The good news is that anyone can be (or at least become) an organized person. “There really is no organizing ‘gene,'” says Annette Reyman, president of the greater Philadelphia chapter of the National Association of Professional Organizers and CEO of All Right Organizing and All Right Moves, professional organizing and unpacking companies, respectfully. “With some people it comes more naturally, [but] it absolutely can be learned.”

While of course, every individual, organized or not, will act differently in different situations, there are some patterns among the highly organized. Here are 14 common habits.

Organized people are goal-oriented.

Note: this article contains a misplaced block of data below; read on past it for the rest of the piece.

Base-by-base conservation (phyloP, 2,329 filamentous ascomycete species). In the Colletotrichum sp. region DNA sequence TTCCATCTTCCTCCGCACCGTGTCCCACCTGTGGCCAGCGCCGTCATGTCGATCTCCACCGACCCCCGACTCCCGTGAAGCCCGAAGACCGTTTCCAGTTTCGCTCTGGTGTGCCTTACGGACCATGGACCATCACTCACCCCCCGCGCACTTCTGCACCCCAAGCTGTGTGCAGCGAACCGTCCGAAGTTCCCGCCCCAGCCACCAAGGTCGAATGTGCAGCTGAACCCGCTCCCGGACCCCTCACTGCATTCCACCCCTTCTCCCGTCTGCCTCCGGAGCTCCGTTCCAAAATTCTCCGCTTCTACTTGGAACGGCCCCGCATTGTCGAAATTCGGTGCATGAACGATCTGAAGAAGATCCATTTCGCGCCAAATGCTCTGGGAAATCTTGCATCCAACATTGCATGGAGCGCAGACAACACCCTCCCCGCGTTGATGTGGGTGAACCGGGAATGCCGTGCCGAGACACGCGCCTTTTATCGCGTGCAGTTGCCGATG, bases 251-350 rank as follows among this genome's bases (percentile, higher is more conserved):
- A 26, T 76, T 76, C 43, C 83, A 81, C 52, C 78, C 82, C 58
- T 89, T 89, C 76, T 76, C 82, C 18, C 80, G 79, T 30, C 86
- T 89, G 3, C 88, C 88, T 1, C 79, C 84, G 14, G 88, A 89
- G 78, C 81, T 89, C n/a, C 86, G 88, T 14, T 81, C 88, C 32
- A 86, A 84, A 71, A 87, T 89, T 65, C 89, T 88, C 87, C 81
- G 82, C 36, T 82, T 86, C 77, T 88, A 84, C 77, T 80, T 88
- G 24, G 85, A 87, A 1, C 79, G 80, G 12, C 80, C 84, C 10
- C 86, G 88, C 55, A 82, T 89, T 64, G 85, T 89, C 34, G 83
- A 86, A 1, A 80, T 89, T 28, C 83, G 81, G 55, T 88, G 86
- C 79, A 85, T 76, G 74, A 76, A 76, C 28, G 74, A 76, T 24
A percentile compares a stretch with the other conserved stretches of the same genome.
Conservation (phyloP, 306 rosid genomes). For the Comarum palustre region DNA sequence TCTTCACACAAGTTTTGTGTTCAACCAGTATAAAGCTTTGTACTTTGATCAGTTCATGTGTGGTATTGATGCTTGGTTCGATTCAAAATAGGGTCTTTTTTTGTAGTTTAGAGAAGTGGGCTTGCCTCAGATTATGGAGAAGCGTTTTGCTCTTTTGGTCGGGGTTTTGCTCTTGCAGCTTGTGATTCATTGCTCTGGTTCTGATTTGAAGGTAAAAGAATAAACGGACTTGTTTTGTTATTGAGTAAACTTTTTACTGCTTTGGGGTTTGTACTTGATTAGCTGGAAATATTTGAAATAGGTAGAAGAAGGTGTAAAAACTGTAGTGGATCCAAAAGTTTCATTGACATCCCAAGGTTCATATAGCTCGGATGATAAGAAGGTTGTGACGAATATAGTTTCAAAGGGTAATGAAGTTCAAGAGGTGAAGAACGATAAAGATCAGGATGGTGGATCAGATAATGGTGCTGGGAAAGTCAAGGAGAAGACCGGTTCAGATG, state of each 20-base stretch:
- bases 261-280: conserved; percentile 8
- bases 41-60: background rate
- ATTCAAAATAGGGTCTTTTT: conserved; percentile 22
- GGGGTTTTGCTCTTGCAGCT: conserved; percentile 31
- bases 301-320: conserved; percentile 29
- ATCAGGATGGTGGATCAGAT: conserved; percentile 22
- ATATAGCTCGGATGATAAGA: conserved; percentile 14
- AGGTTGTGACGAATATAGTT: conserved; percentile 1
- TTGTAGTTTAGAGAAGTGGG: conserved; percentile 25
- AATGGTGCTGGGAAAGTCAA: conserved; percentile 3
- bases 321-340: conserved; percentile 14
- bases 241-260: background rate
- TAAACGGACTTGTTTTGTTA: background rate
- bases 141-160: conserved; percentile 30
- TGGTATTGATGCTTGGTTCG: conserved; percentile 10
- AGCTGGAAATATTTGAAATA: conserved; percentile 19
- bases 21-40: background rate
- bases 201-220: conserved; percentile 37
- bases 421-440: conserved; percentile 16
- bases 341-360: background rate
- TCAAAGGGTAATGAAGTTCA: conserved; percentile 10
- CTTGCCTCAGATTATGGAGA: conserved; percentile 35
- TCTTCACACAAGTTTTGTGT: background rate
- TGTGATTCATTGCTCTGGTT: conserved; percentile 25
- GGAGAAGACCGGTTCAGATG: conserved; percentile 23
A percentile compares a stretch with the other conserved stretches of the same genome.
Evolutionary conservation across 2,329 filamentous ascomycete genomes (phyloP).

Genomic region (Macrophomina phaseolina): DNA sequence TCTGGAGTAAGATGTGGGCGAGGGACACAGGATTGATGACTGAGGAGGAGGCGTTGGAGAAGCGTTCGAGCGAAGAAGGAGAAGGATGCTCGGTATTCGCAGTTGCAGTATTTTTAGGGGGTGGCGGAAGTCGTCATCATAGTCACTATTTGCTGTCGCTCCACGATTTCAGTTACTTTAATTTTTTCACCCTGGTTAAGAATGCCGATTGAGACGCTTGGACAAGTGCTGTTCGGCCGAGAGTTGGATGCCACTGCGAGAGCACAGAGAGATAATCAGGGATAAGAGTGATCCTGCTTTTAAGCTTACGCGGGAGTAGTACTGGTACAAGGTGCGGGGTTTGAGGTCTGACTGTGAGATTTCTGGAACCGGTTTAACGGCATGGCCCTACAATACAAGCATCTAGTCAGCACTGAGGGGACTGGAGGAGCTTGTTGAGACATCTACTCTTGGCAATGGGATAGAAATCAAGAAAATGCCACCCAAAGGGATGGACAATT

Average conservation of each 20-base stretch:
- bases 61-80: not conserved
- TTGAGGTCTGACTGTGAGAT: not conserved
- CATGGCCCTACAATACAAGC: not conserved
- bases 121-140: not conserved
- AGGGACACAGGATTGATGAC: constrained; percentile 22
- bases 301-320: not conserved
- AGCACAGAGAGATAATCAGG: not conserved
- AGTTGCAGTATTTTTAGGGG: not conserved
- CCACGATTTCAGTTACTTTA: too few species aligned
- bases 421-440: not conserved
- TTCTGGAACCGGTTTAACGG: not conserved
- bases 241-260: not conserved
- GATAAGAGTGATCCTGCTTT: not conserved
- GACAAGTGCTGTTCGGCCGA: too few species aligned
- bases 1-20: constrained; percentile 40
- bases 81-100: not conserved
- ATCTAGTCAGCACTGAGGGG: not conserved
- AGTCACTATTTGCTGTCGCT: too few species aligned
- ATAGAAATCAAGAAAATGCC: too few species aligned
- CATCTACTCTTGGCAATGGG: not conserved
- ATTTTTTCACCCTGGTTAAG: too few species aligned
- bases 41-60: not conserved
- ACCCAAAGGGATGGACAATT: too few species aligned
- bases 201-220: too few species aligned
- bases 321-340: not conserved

Most organized people aren’t keeping everything in order just for their own amusement — they’re doing it for a reason, says Reyman. Maybe your organized neighbors love to host guests at their home, she says. They’re going to set things up around their house that make it an easy and comfortable environment for new people — and they’ll work to keep it that way. “They can easily let go of things that are not connected to those goals,” she says, “whether that be stuff or time commitments.”

They’re optimistic.
Reyman says she’s observed that organized people tend to be more positive, at least anecdotally. “They have a can-do attitude,” she says, “even if they’re moving forward an inch and not a foot at a time.” Frequently, she explains, disorganized people will decide to consult a professional organizer after something has occurred in their lives that inspires them to be more positive. They reach out for help, saying, “I’m ready to go forward,” she says.

They’re conscientious.